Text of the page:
The last time I posted, I was caught up in the thick of the festival. The week after that, I was in an another expo. I’m finally getting a week to connect with the blog! Trust me, I’m not complaining. Busy is a good place to be. So, the Storymoja Hay Festival ended. If you came, you must have had a good time.
My highlights from the intern/volunteer side were:
Watching Joanne Ball-Burgess dance with the kids.
She’s so much fun, I sneaked time out from my daily post to go watch her. Her dances were a way to interpret poetry into movement. I loved the way she flowed, created a rhythm in poetry with just a simple movement. It was quite inspiring. It made me think we should definitely choose to dance more than we really do. A short conversation with her, and she confessed she loved dancing with kids. Mostly because they’re not uninhibited. They’ll move with her and enjoy the dance, fueling her own enjoyment. I think that’s just magical.
I loved watching Mistik Natural. The band plays the best music. They had these African Drums that they got the kids to drum. They’d also have a group of kids dancing to the beat of the drums. The session would turn into this fun experience with the kids drumming for other kids to dance. It was a lot of fun. I always hated it when I had to duck out in the middle of the performance to go do my duty…hehe…I had the urge to just stay and dance with the kids and teachers. I loved their music, and their transforming it into a fusion of African drums and dance. Powerful.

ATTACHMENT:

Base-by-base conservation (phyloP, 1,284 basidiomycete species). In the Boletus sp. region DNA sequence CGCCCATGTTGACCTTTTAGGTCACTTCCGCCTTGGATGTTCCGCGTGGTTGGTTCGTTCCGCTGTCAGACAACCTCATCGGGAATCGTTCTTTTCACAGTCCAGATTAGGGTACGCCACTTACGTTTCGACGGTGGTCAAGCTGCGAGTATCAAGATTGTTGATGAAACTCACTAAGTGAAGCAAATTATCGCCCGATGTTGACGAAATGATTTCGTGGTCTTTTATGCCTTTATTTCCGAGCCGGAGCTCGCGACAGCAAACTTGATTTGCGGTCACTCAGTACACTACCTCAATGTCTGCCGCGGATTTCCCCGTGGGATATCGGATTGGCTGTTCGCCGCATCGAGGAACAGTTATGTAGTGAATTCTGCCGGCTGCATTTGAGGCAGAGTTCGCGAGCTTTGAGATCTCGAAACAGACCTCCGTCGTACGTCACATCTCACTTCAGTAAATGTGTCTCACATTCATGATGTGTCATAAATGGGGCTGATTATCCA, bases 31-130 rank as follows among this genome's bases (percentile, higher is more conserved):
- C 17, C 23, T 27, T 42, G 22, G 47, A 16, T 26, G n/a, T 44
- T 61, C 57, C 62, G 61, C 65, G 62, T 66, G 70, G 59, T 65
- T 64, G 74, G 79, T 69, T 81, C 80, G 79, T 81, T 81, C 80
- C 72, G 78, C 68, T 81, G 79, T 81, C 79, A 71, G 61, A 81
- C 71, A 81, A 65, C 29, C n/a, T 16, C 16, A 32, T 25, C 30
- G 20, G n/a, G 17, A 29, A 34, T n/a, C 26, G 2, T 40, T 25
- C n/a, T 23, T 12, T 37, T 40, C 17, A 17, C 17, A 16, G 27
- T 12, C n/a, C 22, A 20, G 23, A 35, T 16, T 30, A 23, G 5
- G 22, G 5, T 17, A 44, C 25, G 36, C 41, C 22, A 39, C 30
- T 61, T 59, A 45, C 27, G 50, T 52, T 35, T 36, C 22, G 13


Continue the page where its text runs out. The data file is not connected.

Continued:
My personal favorite, was watching L-ness & Dizraeli perform. I love the roots of hip hop. Which is what Dizraeli and L-ness taught to their audience when they spoke. The rhythm, how it came about, the meaning behind their words, the interpretation. I couldn’t help wanting to keep watching them more, and more. Dizraeli’s poetry is real, his lyrics thought out as he speaks. Most times they have me thinking, no matter the context. I love that his performances were always so involved, he expresses his words with motion. L-ness’s strength is her ability to let a rap go in Swahili. I loved that she owns the stage when she starts rapping. Their sessions were so full of energy.